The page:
Richard is 62 and a dead ringer for Santa Claus, a jolly soul with a soft white beard—no extra padding necessary. He has diabetes, yet he continues to indulge in rich food and drink.
“I’ve never met an ice cream I didn’t like,” he confesses. “I love it. You know, when I go home, my wife is sleeping—she cannot see me. I take the ice cream from the freezer, stick it in the microwave for 10 or 15 seconds. Creamy, delicious—I love it.”...
Richard is an early riser compared with most chefs. Every morning, he gets up around 7 and has a bowl of cornflakes mixed with Yoplait yogurt and two or three tablespoons of frozen sliced fruit, giving the crunchiness that he loves in his cooking. His wife makes him a cappuccino, to which he adds Splenda, not sugar, because of his diabetes. Then it’s off to Citronelle.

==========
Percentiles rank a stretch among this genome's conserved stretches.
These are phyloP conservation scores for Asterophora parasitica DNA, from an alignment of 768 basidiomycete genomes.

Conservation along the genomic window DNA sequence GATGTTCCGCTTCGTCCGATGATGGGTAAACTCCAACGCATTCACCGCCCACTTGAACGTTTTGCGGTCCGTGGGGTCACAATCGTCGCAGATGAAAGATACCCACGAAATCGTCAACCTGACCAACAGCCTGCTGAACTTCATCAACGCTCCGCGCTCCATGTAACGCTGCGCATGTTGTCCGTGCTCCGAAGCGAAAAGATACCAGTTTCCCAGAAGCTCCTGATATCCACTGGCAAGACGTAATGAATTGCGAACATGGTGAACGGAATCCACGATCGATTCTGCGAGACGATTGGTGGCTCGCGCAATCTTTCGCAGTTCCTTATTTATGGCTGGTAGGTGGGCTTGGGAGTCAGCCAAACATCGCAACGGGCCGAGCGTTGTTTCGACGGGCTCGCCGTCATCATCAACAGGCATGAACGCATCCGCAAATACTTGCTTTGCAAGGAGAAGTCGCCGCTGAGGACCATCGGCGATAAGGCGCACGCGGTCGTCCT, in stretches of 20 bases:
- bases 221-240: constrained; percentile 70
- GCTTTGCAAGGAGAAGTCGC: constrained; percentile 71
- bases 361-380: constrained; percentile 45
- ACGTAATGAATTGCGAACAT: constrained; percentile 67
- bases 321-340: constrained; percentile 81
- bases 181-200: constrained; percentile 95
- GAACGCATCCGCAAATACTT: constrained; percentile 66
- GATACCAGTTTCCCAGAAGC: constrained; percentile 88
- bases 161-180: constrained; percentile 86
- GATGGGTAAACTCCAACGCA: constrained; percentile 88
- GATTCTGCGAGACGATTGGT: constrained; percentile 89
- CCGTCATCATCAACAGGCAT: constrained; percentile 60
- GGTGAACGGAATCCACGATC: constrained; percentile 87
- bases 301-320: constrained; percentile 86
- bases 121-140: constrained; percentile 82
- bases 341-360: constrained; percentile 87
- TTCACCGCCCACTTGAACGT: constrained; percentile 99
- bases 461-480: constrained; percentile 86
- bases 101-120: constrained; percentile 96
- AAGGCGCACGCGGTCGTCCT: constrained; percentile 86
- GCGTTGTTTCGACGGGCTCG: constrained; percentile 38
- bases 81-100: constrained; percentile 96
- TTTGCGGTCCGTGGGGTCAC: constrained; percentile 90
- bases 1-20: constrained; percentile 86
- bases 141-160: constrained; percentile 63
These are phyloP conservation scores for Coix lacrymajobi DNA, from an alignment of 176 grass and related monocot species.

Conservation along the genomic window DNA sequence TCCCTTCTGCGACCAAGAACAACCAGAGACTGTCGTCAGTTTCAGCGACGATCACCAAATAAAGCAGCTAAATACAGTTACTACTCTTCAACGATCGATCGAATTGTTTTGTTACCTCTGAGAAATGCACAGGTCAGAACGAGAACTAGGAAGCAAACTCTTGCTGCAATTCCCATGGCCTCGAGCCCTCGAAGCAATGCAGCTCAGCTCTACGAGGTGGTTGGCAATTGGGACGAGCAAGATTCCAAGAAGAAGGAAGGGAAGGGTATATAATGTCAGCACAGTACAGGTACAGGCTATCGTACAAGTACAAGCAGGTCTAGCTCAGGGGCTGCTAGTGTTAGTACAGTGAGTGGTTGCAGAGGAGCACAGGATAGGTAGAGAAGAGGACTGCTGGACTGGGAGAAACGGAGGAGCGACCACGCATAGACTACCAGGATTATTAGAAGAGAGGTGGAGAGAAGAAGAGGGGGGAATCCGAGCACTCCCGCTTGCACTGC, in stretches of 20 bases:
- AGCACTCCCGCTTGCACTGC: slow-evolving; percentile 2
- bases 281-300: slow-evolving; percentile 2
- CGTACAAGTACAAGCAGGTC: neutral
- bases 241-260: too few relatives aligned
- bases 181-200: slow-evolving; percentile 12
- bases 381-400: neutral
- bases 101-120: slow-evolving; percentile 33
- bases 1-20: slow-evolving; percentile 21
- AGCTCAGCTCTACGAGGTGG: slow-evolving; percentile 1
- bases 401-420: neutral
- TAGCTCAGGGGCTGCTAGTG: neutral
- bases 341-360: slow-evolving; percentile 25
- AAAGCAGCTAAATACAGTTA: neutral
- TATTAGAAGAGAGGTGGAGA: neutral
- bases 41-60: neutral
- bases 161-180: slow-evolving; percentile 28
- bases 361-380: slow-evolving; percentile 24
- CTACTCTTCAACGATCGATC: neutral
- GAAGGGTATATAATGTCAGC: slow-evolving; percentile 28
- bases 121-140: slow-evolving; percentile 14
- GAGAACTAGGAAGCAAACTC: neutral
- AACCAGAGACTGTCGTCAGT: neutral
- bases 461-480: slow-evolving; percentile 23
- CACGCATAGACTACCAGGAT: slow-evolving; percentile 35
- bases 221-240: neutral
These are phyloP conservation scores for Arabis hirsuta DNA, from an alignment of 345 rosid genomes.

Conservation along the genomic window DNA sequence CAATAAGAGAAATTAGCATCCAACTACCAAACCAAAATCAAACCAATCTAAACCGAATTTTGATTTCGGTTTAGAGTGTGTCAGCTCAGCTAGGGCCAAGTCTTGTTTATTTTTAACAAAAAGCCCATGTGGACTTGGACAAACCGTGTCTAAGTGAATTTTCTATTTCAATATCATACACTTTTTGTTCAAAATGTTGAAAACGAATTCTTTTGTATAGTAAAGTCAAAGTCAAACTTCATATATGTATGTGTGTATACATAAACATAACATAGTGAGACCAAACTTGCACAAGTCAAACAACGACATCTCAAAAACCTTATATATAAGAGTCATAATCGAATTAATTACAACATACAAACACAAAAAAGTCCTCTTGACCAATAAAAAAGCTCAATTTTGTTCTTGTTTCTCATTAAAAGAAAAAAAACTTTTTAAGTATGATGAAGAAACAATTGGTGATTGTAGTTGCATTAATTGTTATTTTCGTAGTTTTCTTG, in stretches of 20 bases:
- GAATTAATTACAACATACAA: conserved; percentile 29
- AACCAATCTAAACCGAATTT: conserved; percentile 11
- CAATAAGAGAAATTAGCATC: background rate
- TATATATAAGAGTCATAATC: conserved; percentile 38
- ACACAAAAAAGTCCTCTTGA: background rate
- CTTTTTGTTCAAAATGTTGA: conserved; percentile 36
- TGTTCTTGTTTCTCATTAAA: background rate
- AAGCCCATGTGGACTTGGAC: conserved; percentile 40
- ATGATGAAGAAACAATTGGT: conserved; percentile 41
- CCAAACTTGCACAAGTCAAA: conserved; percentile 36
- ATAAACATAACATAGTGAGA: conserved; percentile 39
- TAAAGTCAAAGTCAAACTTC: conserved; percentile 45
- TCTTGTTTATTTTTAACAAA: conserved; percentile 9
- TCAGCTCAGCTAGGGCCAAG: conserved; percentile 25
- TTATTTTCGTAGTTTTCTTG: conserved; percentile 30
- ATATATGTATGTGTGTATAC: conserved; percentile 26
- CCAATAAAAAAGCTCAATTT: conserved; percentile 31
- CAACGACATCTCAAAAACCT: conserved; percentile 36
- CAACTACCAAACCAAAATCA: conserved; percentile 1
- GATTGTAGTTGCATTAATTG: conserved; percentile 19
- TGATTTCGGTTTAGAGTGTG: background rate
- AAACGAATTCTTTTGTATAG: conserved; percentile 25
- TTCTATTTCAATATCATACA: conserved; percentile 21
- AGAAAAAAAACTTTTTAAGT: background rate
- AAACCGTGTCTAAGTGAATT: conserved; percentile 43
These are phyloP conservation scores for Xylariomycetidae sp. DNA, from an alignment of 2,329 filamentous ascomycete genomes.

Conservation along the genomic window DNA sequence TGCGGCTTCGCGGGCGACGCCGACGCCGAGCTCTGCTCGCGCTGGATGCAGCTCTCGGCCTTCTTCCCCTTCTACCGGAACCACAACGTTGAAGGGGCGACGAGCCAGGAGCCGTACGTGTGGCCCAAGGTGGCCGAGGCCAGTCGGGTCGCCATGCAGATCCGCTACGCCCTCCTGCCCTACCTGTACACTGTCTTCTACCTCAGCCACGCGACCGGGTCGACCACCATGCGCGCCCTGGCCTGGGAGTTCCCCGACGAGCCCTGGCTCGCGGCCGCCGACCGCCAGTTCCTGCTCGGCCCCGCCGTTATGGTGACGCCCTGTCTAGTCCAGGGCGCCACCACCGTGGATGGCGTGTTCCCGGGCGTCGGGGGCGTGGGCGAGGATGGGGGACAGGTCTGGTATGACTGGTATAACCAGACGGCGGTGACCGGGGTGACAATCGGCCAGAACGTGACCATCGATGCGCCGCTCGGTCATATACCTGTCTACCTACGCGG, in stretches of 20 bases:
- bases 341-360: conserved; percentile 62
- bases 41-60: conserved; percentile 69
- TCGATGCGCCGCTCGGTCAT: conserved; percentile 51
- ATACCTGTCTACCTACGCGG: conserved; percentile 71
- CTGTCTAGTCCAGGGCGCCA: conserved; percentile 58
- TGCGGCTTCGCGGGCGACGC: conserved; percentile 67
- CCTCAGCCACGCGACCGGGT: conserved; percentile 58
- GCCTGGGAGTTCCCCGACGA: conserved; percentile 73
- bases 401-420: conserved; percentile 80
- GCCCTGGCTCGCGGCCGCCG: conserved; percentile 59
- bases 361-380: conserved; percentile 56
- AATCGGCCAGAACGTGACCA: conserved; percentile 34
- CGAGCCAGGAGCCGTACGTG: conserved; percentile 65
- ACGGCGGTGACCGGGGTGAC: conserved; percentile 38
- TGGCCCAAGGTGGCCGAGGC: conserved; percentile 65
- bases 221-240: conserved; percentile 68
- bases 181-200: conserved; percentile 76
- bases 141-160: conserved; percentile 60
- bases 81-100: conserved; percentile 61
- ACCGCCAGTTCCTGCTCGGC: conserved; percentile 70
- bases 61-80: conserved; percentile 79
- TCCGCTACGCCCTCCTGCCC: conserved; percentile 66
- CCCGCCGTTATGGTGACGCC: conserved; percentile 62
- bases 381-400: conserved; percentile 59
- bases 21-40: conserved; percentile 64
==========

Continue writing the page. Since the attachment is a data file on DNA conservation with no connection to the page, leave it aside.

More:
When I arrive one morning, Richard is seated at the chef’s table in the kitchen. By night, the rustic wooden table hosts six to eight guests, each of whom pays $350 for a food-and-wine pairing and proximity to the kitchen, not to mention access to Richard, provided he’s in town. During the day, it’s where the chef conducts his business.
Richard, in dark slacks and a plaid short-sleeve button-down shirt, looks up at me with disappointment.
“You’re not a blonde!”
Richard is passionate about women. “The way they look, the way they smell—I want to be a lady!” he says. Richard repeatedly mentions his wife of 23 years, Laurence, and how much he loves her.
He’s aware of the sacrifices chefs and their families make—Richard has been married twice and has six children. The eldest, Michael, is also a chef.
“It’s tough to be married and be a chef,” Richard says. “When your family is dining together, you’re not there. You’re married to the kitchen.”